AE Monthly

Articles - June - 2004 Issue

An Important Tool: Website Traffic Ratings

Websearch1

The Websearch toolbar is automatically fitted into your internet toolbar. Rank is shown along with a star rating.


By Bruce McKinney

Everyday on the internet when people visit sites the contacts are recorded. Data is not being maintained on who visits which site (unless you have spy software on your system that, with or without your permission, is recording this information), only the "hits"or electronic contacts are recorded. These counts are tabulated by various companies and are available for free. They tell us where the traffic is on the net. These counts do not directly convert into dollars because they reflect only visits, not interaction but they are nevertheless very useful, particularly for gauging comparative activity. Think of them as heartbeats.

These days there are millions of sites. Keeping count of how many "contacts" are occurring at each of them is a daunting task. Anyone who uses the Google toolbar can have a Page Rank indicator on their screen that shows how Google rates your site based on a variety of factors. This is more a qualitative and quantitative ranking.

Another toolbar option for activity measurement is available from www.websearch.com and it is very useful. It only works on Microsoft operating systems however. For sites among the top 500,000 on the net they provide a comparative numeral rating. They aren’t able to record every click on the web but they record enough clicks, from a variety of search engines, that they can estimate both who is in the first 500,000 and what their relative rankings are. At the end of this article I’ll show you how to add this toolbar option to your browser if you are interested to try it.

Among the auction houses here are ratings recorded on June 27th using WebSearch's software. As you read this they will have already changed at least marginally. As in golf the low score wins: the higher the rating the lower the number. eBay, the online auction juggernaut, is by far the highest ranked firm in this sector. Their formula is unique. They sell thousands of generally but not exclusively lower priced books every day and books are only a small part of what they sell. In addition to these auctions houses there are more than 40 others that are not currently receiving a rating.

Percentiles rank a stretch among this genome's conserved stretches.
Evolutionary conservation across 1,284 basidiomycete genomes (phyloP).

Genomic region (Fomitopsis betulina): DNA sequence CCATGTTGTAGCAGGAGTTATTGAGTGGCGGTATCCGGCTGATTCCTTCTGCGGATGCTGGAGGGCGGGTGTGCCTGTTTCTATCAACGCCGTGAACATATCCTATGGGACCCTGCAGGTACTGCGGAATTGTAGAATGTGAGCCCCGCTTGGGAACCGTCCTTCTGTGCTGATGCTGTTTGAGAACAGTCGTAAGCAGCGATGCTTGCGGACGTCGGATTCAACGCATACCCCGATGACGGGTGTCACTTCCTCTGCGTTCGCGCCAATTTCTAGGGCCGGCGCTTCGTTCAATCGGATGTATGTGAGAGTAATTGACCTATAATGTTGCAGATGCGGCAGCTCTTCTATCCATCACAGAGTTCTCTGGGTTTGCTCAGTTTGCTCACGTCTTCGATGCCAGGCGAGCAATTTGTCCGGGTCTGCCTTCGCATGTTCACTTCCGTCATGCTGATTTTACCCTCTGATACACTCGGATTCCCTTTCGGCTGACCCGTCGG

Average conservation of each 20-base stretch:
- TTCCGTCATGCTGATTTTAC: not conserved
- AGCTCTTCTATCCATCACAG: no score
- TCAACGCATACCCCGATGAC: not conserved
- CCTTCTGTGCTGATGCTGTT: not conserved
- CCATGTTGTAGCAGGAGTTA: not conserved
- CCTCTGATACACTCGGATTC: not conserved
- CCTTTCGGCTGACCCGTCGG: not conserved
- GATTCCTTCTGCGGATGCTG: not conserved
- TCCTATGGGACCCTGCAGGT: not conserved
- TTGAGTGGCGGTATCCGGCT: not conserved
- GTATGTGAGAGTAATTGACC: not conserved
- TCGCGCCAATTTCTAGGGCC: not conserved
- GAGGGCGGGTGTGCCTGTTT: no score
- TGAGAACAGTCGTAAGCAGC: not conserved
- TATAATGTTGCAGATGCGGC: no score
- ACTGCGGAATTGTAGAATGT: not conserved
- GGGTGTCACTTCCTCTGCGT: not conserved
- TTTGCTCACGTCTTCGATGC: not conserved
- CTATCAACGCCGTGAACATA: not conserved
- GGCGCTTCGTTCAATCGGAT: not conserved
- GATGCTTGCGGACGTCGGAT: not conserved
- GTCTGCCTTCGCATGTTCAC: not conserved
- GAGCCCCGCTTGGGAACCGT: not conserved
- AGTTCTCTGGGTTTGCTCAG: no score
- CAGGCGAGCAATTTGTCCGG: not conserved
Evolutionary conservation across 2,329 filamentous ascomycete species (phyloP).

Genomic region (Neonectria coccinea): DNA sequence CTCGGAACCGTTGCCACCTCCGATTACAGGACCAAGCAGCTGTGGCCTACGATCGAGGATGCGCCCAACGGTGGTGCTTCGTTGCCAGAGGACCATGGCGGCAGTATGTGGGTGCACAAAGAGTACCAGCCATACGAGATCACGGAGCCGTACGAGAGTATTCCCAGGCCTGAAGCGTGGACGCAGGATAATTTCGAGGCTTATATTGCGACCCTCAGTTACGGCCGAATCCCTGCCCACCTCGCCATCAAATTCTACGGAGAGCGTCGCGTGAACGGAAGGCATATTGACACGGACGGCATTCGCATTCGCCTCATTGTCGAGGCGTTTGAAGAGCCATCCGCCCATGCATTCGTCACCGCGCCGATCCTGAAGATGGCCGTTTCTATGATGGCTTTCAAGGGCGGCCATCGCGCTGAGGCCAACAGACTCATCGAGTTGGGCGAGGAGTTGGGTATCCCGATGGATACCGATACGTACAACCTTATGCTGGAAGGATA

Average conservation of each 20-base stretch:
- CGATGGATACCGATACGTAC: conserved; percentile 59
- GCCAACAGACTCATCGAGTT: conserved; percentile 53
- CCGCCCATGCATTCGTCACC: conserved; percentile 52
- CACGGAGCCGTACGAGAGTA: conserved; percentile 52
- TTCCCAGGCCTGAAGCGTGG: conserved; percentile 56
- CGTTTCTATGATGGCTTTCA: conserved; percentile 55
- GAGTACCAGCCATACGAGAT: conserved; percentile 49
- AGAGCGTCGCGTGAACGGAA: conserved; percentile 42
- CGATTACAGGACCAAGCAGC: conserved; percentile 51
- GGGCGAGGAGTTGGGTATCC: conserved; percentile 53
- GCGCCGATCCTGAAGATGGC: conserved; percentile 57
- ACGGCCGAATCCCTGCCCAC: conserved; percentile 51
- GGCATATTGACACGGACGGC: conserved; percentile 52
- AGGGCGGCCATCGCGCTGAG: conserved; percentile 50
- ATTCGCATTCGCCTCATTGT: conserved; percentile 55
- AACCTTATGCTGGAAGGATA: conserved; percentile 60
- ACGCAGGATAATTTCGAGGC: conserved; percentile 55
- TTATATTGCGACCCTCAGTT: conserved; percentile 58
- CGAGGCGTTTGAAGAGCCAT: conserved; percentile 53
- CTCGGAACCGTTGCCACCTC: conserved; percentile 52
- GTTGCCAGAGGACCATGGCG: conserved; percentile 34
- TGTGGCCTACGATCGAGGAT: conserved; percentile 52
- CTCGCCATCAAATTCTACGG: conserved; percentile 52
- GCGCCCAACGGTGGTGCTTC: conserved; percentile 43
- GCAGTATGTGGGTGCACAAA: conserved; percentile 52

Auctions:
eBay 8
Sotheby's24,437
Christie's27,530
Butterfield's 46,280
Skinner, Inc. 151,318
Bonham's153,401
PBA (Pacific)174,821
Doyle, New York 209,773
Old World Auctions 247,484
PIASA 258,514
Dorotheum 352,450
Sanford Alderfer 385,666
Freeman's 411,830
Holabird 430,629
Swann452,899
Heritage Map Museum 462,800
Eldred's 496,349
Bloomsbury Not Rated
Waverly AuctionsNot Rated
John's Western GalleryNot Rated

Of the traditional auction houses most sell other things besides books so PBA, as a book site is actually a stronger "book" site than is first apparent because all the houses above it are also selling other things and receiving some of their 'hits' for them. Frequency of sales is also a factor. An auction house that conducts twelve auctions a year should eventually have many more hits than an auction house that holds six. The scale of a business will ultimately be reflected in these counts. Most sites are not rated, simply because they are not yet within the first 500,000 in terms of activity. Many in time will be.

These WebSearch ratings reflect activity over several months, not only the present moment so improvement and decline register slowly. As well, every day thousands of sites are internally revised to increase their competitiveness. This is a process of endless tinkering. Successful websites are snakes, not statues.

A low rating (a high number) may also reflect site problems. Without naming names we'll just say that all sites do not perform equally. Some websites are using state of the art software and others only cans and wires. Visitors believe they can identify under-engineered sites because, for them, these sites are consistently slow and sometimes awkward. In fairness to website operators I need to point out that a user's operating system, their settings and their connection are frequent sources of problems. Generally, if a user doesn't have problems on the web but has a problem with a site, it is a site problem. However, just because a user can retrieve email does not mean their computer and browser are properly configured. Email is relatively simple. Net searching and the resultant interaction with sites often are not.

AE Monthly


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